This reminds me a little of the “knock it off, mate” campaign that ran briefly on SBS. Men saying to other men that domestic violence was NOT okay. “Family men don’t do family violence” was the tag.
What’s particularly good about these two movements is that they focus on the perpetrators instead of shifting blame and making accusations against victims. Assigning responsibility for sexual violence with the criminals who commit these acts runs counter to the images of women in media and the way mainstream media reports rape allegations. Recognising and fixing media’s warped presentation of gender, sex and sexual violence is one important part of the creation of a sustainable future for ourselves and our children.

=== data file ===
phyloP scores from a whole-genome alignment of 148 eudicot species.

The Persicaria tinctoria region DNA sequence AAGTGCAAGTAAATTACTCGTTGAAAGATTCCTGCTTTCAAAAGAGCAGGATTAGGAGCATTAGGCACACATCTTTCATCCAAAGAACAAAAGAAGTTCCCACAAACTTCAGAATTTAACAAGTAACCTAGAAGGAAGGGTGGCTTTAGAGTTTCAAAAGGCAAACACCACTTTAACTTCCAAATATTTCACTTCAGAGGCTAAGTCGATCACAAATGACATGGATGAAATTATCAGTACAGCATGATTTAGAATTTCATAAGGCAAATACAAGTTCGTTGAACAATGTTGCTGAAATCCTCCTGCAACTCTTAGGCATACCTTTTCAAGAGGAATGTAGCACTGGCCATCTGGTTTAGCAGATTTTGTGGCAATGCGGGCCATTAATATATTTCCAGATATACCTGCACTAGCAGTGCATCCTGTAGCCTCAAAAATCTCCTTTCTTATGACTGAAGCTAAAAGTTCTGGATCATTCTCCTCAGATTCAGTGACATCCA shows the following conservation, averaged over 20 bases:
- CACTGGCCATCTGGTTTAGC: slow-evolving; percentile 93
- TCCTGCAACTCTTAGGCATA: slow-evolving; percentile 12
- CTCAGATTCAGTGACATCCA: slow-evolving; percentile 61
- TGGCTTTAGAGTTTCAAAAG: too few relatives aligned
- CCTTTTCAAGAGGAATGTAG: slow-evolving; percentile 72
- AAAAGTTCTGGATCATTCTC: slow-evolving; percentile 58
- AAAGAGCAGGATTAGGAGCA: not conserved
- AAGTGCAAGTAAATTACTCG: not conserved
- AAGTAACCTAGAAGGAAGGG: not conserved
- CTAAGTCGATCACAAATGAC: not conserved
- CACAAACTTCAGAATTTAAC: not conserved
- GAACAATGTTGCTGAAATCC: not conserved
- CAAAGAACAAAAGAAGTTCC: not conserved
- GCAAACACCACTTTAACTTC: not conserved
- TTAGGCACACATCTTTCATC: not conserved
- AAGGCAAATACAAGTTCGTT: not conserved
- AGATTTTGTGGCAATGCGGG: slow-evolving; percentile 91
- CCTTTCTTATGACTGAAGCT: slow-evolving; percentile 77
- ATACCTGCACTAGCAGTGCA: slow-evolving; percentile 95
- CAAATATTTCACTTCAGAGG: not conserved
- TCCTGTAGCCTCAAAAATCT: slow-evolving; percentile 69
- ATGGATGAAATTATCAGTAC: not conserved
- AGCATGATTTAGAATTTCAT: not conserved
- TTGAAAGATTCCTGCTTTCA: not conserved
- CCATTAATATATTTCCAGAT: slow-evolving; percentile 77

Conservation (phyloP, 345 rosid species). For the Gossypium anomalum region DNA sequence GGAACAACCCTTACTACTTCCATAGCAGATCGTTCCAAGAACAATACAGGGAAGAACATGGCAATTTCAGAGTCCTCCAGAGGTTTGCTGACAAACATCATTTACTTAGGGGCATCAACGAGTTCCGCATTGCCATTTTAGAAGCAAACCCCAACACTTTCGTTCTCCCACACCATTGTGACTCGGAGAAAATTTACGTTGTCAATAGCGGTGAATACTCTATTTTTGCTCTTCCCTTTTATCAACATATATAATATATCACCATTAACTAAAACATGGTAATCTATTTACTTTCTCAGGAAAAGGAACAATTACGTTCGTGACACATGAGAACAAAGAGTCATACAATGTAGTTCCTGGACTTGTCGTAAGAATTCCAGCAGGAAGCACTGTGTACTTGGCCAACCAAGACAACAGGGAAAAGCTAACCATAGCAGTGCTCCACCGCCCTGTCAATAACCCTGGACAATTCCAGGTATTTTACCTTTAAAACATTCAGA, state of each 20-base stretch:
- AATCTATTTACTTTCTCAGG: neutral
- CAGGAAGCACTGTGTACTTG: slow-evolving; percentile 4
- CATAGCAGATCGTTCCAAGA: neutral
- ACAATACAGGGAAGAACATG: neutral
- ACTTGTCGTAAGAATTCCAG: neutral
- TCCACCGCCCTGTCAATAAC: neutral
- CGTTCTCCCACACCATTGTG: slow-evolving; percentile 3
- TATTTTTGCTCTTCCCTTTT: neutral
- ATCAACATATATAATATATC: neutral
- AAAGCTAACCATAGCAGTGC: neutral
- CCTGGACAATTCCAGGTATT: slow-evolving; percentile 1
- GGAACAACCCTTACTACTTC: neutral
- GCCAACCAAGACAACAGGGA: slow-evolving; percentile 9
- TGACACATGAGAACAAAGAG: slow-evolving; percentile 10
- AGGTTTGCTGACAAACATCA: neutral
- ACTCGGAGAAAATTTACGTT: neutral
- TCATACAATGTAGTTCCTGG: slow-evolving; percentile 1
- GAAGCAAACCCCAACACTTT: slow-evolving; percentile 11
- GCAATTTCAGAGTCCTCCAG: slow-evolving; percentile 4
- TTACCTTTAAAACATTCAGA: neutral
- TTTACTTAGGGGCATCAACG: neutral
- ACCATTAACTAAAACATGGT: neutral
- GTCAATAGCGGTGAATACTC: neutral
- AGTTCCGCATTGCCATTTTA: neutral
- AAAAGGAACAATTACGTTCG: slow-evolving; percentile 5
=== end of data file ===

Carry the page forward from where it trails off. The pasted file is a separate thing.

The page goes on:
This times nicely with the Aboriginal Congress in Alice Springs organising a march against domestic violence for Friday (Sep 3).
Australia has one of the highest rates of rape and domestic violence in the world. The number one cause of injury or death to pregnant Australian women is violence by an intimate partner. One in three women experience sexual assault by a man. For some reason this did not come up at all in the recent Federal election, apart from the article about two candidates having Orders against them because of domestic violence.
One in four families in Aus live with this. Along with mental health, public housing and sustainable energy, it was overshadowed by “gotcha” moments and petty bickering about numbers. As if economic growth could substitute for a healthy community.